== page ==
By Marco den Ouden
Curves are part of the natural order. Straight lines are rare in nature. Even out in the cosmos, everything is curves and spheres. So we start with Loquat doing some Time Bending, contemplating time and space and possible life on faraway planets - "parallel places, unreachable sights". Al Stewart brings us a bit closer to home, seduced by the Sirens of Titan. Al's journey takes him by those great orbs of the solar system – Mars, Mercury and Saturn, of which Titan is the largest moon.
Earth seen from space must be an awesome sight. Few have actually seen it. Swedish jazzmen, the Esbjörn Svensson Trio, imagine what it must have been like for the world's first man in space to see that great curve of blue and white with the ethereal Gagarin's Point of View.
From Earth we look up and see the stars and the moon. In mythology we attach anthropomorphic qualities to these orbs, just speeding through space with out a care while we slave away. That Lucky Old Sun, thinks Ray Charles, "got nothin' to do but roll around heaven all day".
Here on Earth nature also favours curves over straight lines. One of the most pleasing shapes is the egg. The Dickies celebrate this awesome shape with Walk Like an Egg, a quirky but captivating little song.
Spheres play a big role in human amusement. Many games are played with balls, be it basketball, football or baseball. Each game has its heroes and Natalie Cole asks Did You See Jackie Robinson Hit That Ball? Not only was Robinson an All-Star for six consecutive seasons, and the MVP in 1949, he was the first African American to play in the major leagues, breaking the colour barrier for all time. A true American hero.
It's not just in sports that we find curves, circles and spheres. Mark Knopfler of Dire Straits meets a girl under the lights of a "big wheel" of fortune, lit up in bright neon. They ride together in the Tunnel of Love at an amusement park. But as part of an itinerant band, heis on the move and loses touch. He tries to find her again, searching through carousels and arcades.
We fight the natural order by building straight lines but our efforts sometimes come to naught. We try to build our roads as straight as we can, but while barrelling down the highway, our 18-wheeler belching Diesel Smoke, Dangerous Curves can lead to trouble as The Little Willies point out. The song has a double meaning - alluding to the curves of the waitress he has his eye on.
The most meaningful curves, in fact, are on ourselves. Smoke City tells of the appeal of the human form in Mr. Gorgeous (and Miss Curvaceous). Sometimes it's a single aspect of a person's looks that hold special appeal. For Sinead O'Connor it's Curly Locks (and who can blame her!) For the gentlemen of Queen, it's the derriere as they sing the praises of Fat Bottomed Girls.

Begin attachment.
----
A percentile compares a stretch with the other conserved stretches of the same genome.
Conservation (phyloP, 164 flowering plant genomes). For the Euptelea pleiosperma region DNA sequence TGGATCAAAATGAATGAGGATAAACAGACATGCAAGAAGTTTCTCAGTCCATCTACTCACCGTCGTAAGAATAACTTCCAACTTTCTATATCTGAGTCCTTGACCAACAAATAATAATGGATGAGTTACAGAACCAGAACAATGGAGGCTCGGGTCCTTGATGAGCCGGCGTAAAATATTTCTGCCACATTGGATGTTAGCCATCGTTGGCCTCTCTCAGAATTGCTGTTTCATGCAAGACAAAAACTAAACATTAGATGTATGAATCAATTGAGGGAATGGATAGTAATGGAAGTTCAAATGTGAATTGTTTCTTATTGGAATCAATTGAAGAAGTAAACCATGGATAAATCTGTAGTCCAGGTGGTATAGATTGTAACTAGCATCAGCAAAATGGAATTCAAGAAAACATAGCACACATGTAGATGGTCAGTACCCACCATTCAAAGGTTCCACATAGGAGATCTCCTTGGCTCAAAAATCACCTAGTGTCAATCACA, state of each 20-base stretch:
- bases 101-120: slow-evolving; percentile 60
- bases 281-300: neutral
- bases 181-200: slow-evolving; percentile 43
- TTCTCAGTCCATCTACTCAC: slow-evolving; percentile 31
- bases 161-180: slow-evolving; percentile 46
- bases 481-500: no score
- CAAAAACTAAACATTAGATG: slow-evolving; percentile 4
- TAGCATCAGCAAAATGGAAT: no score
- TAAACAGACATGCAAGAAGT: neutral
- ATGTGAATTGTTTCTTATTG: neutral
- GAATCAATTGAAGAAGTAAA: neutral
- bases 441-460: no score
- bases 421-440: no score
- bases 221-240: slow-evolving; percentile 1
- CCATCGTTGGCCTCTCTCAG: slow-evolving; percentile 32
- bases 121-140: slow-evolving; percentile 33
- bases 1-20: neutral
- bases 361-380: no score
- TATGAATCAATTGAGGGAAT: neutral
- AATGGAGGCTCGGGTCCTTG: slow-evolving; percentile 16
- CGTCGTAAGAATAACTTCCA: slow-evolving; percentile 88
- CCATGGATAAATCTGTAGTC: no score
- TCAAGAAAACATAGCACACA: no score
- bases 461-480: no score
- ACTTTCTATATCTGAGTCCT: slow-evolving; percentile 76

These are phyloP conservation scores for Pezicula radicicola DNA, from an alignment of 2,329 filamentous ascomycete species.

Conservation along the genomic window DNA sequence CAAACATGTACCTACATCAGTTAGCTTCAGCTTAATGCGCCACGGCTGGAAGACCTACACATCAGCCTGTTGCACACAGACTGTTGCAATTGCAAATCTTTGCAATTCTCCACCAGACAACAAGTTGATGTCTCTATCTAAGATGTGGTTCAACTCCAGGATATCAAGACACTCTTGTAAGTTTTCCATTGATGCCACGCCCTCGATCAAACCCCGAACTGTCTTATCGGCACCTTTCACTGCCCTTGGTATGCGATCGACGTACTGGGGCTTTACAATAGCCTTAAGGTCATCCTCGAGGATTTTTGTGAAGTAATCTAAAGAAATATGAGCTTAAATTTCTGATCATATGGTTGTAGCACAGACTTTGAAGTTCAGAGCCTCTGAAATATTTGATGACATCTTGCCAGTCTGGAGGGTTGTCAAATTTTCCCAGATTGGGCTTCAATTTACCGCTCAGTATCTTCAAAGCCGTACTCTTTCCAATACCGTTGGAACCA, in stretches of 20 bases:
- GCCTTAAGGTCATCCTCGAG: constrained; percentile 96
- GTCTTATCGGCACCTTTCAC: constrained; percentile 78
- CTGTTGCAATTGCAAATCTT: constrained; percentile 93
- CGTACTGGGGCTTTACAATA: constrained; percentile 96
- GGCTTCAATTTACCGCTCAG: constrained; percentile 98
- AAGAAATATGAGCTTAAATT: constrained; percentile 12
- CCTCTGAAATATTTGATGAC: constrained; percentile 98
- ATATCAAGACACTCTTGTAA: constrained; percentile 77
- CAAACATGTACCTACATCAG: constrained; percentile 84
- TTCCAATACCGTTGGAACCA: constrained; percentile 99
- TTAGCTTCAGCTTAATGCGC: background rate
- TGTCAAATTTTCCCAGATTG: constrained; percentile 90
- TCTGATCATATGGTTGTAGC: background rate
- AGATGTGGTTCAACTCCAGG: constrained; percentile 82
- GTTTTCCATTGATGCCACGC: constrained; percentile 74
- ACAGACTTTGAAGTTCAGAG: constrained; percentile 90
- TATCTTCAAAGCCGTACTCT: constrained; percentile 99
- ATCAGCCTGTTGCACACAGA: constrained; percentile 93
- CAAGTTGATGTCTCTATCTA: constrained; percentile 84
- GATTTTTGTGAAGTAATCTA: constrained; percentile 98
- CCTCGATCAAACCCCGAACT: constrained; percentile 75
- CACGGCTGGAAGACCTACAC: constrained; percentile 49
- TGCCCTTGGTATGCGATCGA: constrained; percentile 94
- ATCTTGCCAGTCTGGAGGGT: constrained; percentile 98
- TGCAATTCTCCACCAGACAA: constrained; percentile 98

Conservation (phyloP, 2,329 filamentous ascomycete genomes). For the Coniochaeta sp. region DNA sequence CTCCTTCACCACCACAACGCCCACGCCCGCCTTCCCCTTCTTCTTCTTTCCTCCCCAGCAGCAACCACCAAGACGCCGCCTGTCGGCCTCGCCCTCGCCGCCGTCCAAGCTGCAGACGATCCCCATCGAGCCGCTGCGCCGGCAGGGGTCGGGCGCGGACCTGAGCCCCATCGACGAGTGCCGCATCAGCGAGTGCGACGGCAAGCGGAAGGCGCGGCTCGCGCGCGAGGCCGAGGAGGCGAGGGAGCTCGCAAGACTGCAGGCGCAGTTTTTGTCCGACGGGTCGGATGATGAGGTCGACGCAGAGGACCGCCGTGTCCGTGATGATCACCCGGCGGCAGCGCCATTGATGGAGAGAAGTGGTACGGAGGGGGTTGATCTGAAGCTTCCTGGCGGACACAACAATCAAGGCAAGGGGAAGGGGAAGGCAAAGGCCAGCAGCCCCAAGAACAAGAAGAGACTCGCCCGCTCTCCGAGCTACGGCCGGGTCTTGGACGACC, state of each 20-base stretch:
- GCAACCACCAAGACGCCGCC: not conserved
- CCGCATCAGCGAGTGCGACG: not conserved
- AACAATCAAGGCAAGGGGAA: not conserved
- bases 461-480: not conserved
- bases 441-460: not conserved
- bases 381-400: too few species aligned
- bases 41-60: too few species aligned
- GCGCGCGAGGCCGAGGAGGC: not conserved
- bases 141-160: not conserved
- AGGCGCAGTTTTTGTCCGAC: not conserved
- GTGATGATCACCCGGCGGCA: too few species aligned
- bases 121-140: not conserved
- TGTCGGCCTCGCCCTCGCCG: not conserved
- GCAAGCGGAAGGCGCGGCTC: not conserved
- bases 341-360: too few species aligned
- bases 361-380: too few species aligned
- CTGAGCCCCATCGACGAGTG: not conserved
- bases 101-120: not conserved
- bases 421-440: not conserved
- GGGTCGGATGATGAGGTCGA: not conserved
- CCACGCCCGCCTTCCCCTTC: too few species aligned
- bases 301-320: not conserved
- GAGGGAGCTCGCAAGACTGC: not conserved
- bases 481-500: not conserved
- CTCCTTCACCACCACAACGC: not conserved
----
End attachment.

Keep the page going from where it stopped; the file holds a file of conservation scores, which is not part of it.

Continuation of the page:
Nice buns are also the focus of Anaconda. Postmodern Jukebox, an internet phenomenon who achieved fame and fortune through their Youtube video covers of popular songs, put a delightful spin on Nicki Minaj's rap number. They do a bluegrass version, and while they retain much of the innuendo of the original, they clean it up its explicit details with a humorous twist.
We conclude with some advice for the men out there (who have a vested interest in certain tender spheres). If you want to keep your anaconda happy, make sure your family jewels are in order. "Testicular cancer, it ain't no joy," according to punksters Oi Polloi. "Prostate cancer is on the increase." Keep healthy and it's A Whole New Ball Game! Good advice indeed!
Time Bending - Loquat
Sirens of Titan - Al Stewart
Gagarin's Point of View - Esbjorn Svensson Trio
That Lucky Old Sun - Ray Charles
Walk Like an Egg - The Dickies
Did You See Jackie Robinson Hit That Ball? - Natalie Cole
Tunnel of Love - Dire Straits
Diesel Smoke, Dangerous Curves - The Little Willies
Mr. Gorgeous (And Miss Curvaceous) - Smoke City
Curly Locks - Sinead O'Connor
Fat Bottomed Girls - Queen
Anaconda - Postmodern Jukebox
A Whole New Ball Game - Oi Polloi
The B-list playlist
Dead Man's Curve - Jan and Dean
Saturn 5 - Inspiral Carpets
Long and Winding Road - The Beatles
Golden Ring - George Jones & Tammy Wynette
Throw Me a Curve - The Go-Go's
Hero With a Wing - Robert Calvert
Every Day is a Winding Road - Cheryl Crow
The Little Black Egg - The Night Crawlers
She's a Rainbow - The Rolling Stones
Mars: Bringer of War - Tomita
Blue Moon - Ella Fitzgerald
Spiral - William Orbit with Kenna and Sugababes
Big Balls - AC/DC
Egg Man - Beastie Boys
Harmony of the Spheres - Steve Miller Band
Fussball - The Orb ft Lee "Scratch" Perry
Jupiter - Gustav Holst
Baby Got Back - Sir Mix-a-Lot
Spiral - Vangelis
Beyond the Blue Horizon - Michael Nesmith
The Sun Ain't Gonna Shine Any More - The Walker Brothers
Big Shot - Bonzo Doo Dah Band
Corn Circles – The Waterboys
The Dent in the Fender - Jackie Leven
Ring of Bright Water - Dee Dee Warwick (not on YouTube - can be found here)
Guru's wildcard pick
Beyond the Blue Horizon by The Three Suns
One of the earliest music videos (called Soundies) which ran in a video jukebox called a Panoram. I just love the solos from around 1m:35sec. The accordion player is a bit of a fanatic and looks like the happiest guy on Earth. He is so into the accordion.
These playlists were inspired by readers' song nominations from last week's topic: Share: songs about curves and spheres. The next topic will launch on Thursday at 1pm UK time.
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Fancy a turn behind the pumps at The Song Bar? Care to choose a playlist from songs nominated and write something about it? Then feel free to contact The Song Bar here, or try the usual email address.